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The Dog Of War Who Bites No More

Simon Mann was jailed for an attempted coup in Equatorial Guinea. He regrets that coup, but not being paid to wage war.

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Simon Mann, probably the 21st century’s most famous mercenary, is a small, neat man who looks nothing like he is supposed to.

The former special forces soldier, who did six tours in Northern Ireland with the British SAS and waged war for profit in Angola and Sierra Leone, shouldn’t look like a senior banker or bureaucrat.

And the man, whose mercenary career came to a crashing end when he was arrested in Harare in 2004 for his role in a planned coup in Equatorial Guinea, should not be wearing a turquoise Apple Watch (with matching earphones) in addition to his normal, more traditional, timepiece.

Simon Mann (L) the leader of the group of seventy foreigners arrested in Zimbabwe on charges of trying to topple the president of Equatorial Guinea leave a court set up at a maximum security prison 23 March 2003, in Harare. The 70 men were remanded until April 13. Man at right is unidentified. AFP PHOTO / STR

Mann talks quietly in an upper-crust British accent that tells of growing up in the heart of the British establishment. Born into a brewing dynasty, to a father who captained England in cricket and won two Military Crosses and a Distinguished Service Order during World War II, Mann attended Eton and Sandhurst before joining the Scots Guards.

Having been selected for the elite Special Air Service (SAS), he served in Cyprus, Germany, Norway and Northern Ireland before leaving in 1985. He was recalled from the reserves to fight in the Gulf War.

Mann is hard of hearing in his right ear, making conversation amid the hubbub in The Botanist, the posh Sloane Square pub he chose for the interview, difficult.

There is a natural reticence about him and he takes his time to answer even the simplest question. This is a man who speaks far differently than he writes. There is a modesty in person that is not there in Cry Havoc, his gung-ho account of the disastrous “Wonga Coup” attempt in Equatorial Guinea and his time in two of Africa’s most notoriously hellish prisons, Zimbabwe’s Chikurubi and Equatorial Guinea’s Black Beach.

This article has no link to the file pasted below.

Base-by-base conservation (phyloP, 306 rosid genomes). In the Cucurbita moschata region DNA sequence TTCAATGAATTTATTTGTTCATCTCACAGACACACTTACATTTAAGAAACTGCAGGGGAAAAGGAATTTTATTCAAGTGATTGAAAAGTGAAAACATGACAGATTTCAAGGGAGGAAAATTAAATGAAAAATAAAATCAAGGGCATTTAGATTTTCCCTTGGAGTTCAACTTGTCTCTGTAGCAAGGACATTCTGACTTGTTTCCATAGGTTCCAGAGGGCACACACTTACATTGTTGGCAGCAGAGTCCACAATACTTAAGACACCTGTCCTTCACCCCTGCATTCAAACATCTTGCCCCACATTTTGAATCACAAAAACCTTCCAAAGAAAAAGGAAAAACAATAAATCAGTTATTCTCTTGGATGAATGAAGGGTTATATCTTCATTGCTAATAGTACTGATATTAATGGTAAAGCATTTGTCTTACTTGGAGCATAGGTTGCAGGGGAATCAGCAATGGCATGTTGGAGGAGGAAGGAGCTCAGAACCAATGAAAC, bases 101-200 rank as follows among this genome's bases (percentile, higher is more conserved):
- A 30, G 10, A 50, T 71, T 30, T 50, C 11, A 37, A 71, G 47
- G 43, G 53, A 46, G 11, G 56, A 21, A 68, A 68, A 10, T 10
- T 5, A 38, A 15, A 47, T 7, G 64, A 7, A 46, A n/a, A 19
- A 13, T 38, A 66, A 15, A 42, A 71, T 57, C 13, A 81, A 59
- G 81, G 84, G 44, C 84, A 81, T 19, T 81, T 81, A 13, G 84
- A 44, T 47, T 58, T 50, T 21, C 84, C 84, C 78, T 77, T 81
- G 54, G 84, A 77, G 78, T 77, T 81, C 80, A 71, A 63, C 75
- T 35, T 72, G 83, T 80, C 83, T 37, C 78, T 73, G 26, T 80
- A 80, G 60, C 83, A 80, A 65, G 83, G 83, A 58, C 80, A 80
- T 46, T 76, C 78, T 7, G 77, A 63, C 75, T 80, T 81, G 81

Mann, and 69 other mercenaries, was arrested in Zimbabwe in 2004 when the Boeing 727 he had acquired for the coup in Equatorial Guinea landed in Harare with $180,000 on board to pay for the arms he had bought for the operation.

He was convicted in Harare of two counts of buying and selling weaponry, and sentenced to seven years imprisonment. After serving three years, he was released and extradited to Equatorial Guinea where he was jailed for the planned coup, having been found guilty in absentia and sentenced to 34 years imprisonment. He served a year before being pardoned on humanitarian grounds by Teodoro Obiang Nguema Mbasogo, the president he had been hired to overthrow.

Does Mann regret what he did? While he maintains that Equatorial Guinea was a “nasty” place, he thinks he should not have attempted the coup, and concedes it was a “bridge too far”. Mann believes that the situation is improving in the small oil-rich nation since the coup attempt, although he doesn’t connect the two things.

“It’s heading in the right direction, they’re making effort to get it right,” he says.

Mann has returned to Equatorial Guinea half a dozen times since his release. He says he is now “close” to Obiang who is, in his view, trying to set things right.

“I was very surprised when I was released,” he says, adding that he thought he’d be in jail for at least 10 years.

He has not been back to Zimbabwe and says he would require explicit assurances from the very top that it would be OK for him to do so.